Wednesday, May 21, 2008

A mysterious prima donna

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I’ve just walked in after a morning trek to Mont à l’Abbé Cemetery, St Helier. And I’m a happy man, for there – with a little bit of help from my friends -- I put the finishing touch to the solving of a ‘Victorian Vocalist’ mystery that no-one else has ever succeeded in unravelling.
I should save this story of ‘teckery’, I suppose, for the book. For my forthcoming encyclopaedia of 19th century singers. But it’s such good fun, that I’m going to spill it while it’s hot.
Once upon a time, 1853 to be exact, a new young singer burst upon the London concert scene. Her name, she said, was Giulia Amadei, she was ‘prima donna contralto of La Scala, Milan’ and she was such an impressive performer (and such a very large lady) that the press immediately offered comparisons with the great (and large) Marietta Alboni. Madame Amadei remained a much appreciated feature of the British musical scene for half a dozen seasons but, at the end of the 1850s, she vanished, without comment, never to be heard of again.
Where did she go? But that was only half the puzzle. The other half was ‘where did she come from?’ Who was this lady, whose name was not Giulia nor Amadei, who had never sung at La Scala and, for all that the press slyly confided that she was not Italian but English, actually wasn’t English either! I needed to know, but where do you start looking when simply everything that might be a clue is a fib?
My first-found fact came in the shape of a clipping from a Jersey paper of 1861. There was Madame, two years after her disappearance from London, singing in a concert in St Helier! 1861? I hastened to that year’s census, turned up ‘Jersey’ and there she was, living at 20 David Place, Isabella J Amadei, born Rome, with a 12 year-old son named Thomas Fry, born Sussex.
Well, some of that was true. The Mrs Isabella Fry bit was true. But how to know that? And to know the rest wasn’t?
I hastened to the Free BDM website, and dug around for any Isabella marrying any Mr Fry around the right date. There wasn’t one. Dead end. And so, for many months, my quest stalled, until this week, when I arrived in Jersey. I hastened to the library and scoured the Jersey directories of the 1860s. There she was: ‘Madame Amadei, teacher of singing’ in 1863, 1864 … and then no more. So had she died? Remarried? Left the island? On to the splendid Jersey Archive for an afternoon of digging. Starting with a quick check of the death registers for 1864. I had my answer in five minutes: died, St Helier, Giulia Isabella Smith Fry. And someone had inked in Amadei between the Smith and the Fry.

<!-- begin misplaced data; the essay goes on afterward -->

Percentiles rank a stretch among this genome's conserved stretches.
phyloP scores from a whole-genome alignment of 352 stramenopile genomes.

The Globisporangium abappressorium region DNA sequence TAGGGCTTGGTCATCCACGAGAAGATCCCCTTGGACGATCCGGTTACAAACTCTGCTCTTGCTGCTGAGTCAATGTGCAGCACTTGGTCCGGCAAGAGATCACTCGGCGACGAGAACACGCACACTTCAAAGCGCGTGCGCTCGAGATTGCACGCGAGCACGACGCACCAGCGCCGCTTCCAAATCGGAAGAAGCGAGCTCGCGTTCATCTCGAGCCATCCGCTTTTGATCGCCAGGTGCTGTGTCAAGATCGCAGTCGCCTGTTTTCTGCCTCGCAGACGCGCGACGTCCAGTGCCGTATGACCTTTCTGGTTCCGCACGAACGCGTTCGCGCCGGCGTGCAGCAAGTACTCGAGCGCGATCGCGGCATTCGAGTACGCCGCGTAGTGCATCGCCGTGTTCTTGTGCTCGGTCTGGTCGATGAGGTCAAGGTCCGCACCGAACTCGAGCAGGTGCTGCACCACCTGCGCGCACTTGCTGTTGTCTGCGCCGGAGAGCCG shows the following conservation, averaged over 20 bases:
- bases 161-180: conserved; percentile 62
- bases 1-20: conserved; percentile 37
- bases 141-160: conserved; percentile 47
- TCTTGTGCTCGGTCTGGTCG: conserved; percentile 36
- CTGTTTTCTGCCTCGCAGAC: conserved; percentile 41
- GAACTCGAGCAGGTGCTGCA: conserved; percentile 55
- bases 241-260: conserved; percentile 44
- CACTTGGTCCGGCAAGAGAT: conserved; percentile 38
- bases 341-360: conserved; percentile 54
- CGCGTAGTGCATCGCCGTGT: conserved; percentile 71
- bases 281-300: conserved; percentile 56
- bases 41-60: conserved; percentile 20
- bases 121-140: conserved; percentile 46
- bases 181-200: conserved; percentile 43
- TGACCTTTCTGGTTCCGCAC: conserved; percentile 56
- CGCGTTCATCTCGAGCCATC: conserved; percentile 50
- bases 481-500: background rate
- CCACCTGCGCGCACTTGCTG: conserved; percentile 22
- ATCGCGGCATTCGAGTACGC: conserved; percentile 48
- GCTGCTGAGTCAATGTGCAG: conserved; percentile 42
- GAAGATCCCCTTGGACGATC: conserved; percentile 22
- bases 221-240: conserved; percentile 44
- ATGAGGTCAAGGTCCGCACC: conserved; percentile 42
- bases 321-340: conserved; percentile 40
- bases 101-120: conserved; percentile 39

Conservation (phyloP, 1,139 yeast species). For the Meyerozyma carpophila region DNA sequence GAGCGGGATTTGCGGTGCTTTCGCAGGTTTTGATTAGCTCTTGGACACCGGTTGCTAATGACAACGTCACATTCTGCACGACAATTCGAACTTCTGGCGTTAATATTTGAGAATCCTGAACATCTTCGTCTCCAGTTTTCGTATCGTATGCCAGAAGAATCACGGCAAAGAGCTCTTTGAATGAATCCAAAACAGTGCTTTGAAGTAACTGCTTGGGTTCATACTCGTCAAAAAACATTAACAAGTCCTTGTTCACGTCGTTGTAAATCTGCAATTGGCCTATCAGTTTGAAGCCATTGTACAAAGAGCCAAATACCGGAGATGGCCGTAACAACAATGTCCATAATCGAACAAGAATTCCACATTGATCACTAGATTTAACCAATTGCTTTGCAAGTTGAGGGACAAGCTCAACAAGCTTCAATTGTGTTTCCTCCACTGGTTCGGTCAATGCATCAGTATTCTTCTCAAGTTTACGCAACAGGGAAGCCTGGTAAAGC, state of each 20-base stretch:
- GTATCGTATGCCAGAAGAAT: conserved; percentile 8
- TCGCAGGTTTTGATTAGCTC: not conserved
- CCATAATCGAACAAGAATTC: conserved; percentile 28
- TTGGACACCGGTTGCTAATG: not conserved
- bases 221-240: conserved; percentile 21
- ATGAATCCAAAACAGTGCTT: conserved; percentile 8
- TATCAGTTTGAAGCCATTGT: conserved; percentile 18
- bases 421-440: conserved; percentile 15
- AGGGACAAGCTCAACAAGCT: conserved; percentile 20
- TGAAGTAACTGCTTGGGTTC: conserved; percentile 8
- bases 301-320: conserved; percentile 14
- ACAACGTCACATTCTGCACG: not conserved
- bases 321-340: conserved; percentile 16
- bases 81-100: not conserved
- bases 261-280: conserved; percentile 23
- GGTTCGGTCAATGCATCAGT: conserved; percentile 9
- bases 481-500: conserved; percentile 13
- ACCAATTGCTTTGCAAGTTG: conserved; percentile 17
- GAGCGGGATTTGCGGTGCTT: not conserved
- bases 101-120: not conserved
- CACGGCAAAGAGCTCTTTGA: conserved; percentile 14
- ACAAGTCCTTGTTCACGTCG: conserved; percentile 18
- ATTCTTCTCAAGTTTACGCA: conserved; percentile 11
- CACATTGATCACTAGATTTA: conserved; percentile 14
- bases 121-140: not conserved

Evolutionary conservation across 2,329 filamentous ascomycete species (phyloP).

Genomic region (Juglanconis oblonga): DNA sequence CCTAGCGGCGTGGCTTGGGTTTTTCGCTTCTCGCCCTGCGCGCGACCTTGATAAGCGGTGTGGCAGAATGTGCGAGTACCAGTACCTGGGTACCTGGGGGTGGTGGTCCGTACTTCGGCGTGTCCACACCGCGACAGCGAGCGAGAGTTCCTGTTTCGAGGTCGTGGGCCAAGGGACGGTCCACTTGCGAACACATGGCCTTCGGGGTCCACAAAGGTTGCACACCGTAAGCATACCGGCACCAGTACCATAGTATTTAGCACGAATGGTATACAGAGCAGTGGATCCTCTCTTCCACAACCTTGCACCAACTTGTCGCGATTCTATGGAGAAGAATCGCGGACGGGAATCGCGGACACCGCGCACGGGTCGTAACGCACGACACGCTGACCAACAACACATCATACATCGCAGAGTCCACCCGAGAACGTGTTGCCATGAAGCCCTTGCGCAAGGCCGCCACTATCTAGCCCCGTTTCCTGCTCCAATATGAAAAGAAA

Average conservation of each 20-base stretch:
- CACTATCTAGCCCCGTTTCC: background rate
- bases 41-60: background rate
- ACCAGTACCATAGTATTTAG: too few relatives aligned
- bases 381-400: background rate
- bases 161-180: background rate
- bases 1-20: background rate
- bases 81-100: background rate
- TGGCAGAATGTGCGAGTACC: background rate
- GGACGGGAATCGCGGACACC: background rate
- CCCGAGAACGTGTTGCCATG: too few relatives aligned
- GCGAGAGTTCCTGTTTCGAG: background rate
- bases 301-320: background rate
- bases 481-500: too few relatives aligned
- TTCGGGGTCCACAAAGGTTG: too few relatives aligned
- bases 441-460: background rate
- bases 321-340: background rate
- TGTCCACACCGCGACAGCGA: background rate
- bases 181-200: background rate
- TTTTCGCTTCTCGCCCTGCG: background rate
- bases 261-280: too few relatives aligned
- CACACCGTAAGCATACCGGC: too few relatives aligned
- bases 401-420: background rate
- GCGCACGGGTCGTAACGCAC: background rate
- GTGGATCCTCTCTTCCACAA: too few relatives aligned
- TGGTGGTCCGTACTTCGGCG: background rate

I was packing up triumphantly to leave when I noticed the cemetery records on a shelf, and – as one does – automatically and idly turned up F for Fry: and there was the record of the purchase by Mr George Fry of a numbered burial plot for his wife!
So that is how and why this morning, after breakfast, I hit the road towards the pretty hilltop cemetery on the other side of town. The Parks Department man who was mowing the grass joined me enthusiastically in my gravestone hunt and, when we got nowhere, picked up his mobile phone and telephoned cemetery HQ in town. Ten minutes later a man from HQ drove up with a map, and together the three of us tracked down plot 201. Alas, the stone thereupon was so weathered that, even using Braille, it was impossible to read more of the inscription than the ‘In’ of ‘In memoriam’. So no date of death for my encyclopaedia.
But I was on a roll. On the way back, I popped into the Jersey Registrar’s Office to see if could lay hands on a death certificate, and within two minutes I held in my hands not a certificate but the original register in which is inscribed the death at 26 Midvale Rd, St Helier, on 13 February 1864 of Mrs Giulia Isabella Smith Amadei Fry, nee Lamonte, wife of Dr George Fry MRCS, at the age of 34.
Well, some of that was true.
Isabella Hume Fry, born Lamont in Edinburgh, Scotland, and married there to her doctor (which was why I couldn’t find her in the English records!) was actually 37. But, hey, what’s one more fib amongst so many?
So, give or take the Smith bit, ‘Madame Giulia Amadei’ is no longer a mystery – thanks to one little concert review in an ancient paper, a bit of intuition, and the grand and friendly Jersey Archive. And whether that actually is her gravestone or not, I’m saying it is, and thus tying up a case history that had so long seemed to be impossible to decipher.
Very satisfying!

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